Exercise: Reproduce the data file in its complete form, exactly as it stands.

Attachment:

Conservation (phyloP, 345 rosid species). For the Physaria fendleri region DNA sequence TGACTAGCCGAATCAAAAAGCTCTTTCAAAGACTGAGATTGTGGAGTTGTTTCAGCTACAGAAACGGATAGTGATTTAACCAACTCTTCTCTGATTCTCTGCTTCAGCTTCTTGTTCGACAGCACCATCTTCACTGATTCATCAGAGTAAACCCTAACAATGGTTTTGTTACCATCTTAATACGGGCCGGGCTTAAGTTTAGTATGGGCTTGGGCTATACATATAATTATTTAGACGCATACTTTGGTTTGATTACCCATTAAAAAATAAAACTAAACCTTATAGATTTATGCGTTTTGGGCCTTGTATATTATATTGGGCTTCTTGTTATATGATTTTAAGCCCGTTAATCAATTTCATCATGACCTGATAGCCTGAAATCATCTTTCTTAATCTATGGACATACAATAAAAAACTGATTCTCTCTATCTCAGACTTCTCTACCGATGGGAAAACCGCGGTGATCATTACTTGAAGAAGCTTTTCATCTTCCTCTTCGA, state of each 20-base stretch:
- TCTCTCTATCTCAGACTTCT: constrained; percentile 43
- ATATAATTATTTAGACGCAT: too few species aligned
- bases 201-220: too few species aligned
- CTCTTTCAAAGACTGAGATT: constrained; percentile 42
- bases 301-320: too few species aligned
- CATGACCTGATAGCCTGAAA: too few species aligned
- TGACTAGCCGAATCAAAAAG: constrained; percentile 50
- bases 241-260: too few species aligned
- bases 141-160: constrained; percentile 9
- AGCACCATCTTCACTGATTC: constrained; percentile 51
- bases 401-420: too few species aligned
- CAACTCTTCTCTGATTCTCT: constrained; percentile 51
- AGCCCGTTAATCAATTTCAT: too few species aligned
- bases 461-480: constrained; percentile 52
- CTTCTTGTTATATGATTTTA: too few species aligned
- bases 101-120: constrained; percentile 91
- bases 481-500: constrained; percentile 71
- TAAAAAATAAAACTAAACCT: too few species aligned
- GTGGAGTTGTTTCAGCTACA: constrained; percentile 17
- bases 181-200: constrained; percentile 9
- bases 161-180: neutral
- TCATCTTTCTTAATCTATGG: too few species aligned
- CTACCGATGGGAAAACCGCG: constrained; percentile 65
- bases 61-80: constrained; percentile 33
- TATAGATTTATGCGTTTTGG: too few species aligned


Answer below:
Conservation (phyloP, 345 rosid species). For the Physaria fendleri region DNA sequence TGACTAGCCGAATCAAAAAGCTCTTTCAAAGACTGAGATTGTGGAGTTGTTTCAGCTACAGAAACGGATAGTGATTTAACCAACTCTTCTCTGATTCTCTGCTTCAGCTTCTTGTTCGACAGCACCATCTTCACTGATTCATCAGAGTAAACCCTAACAATGGTTTTGTTACCATCTTAATACGGGCCGGGCTTAAGTTTAGTATGGGCTTGGGCTATACATATAATTATTTAGACGCATACTTTGGTTTGATTACCCATTAAAAAATAAAACTAAACCTTATAGATTTATGCGTTTTGGGCCTTGTATATTATATTGGGCTTCTTGTTATATGATTTTAAGCCCGTTAATCAATTTCATCATGACCTGATAGCCTGAAATCATCTTTCTTAATCTATGGACATACAATAAAAAACTGATTCTCTCTATCTCAGACTTCTCTACCGATGGGAAAACCGCGGTGATCATTACTTGAAGAAGCTTTTCATCTTCCTCTTCGA, state of each 20-base stretch:
- TCTCTCTATCTCAGACTTCT: constrained; percentile 43
- ATATAATTATTTAGACGCAT: too few species aligned
- bases 201-220: too few species aligned
- CTCTTTCAAAGACTGAGATT: constrained; percentile 42
- bases 301-320: too few species aligned
- CATGACCTGATAGCCTGAAA: too few species aligned
- TGACTAGCCGAATCAAAAAG: constrained; percentile 50
- bases 241-260: too few species aligned
- bases 141-160: constrained; percentile 9
- AGCACCATCTTCACTGATTC: constrained; percentile 51
- bases 401-420: too few species aligned
- CAACTCTTCTCTGATTCTCT: constrained; percentile 51
- AGCCCGTTAATCAATTTCAT: too few species aligned
- bases 461-480: constrained; percentile 52
- CTTCTTGTTATATGATTTTA: too few species aligned
- bases 101-120: constrained; percentile 91
- bases 481-500: constrained; percentile 71
- TAAAAAATAAAACTAAACCT: too few species aligned
- GTGGAGTTGTTTCAGCTACA: constrained; percentile 17
- bases 181-200: constrained; percentile 9
- bases 161-180: neutral
- TCATCTTTCTTAATCTATGG: too few species aligned
- CTACCGATGGGAAAACCGCG: constrained; percentile 65
- bases 61-80: constrained; percentile 33
- TATAGATTTATGCGTTTTGG: too few species aligned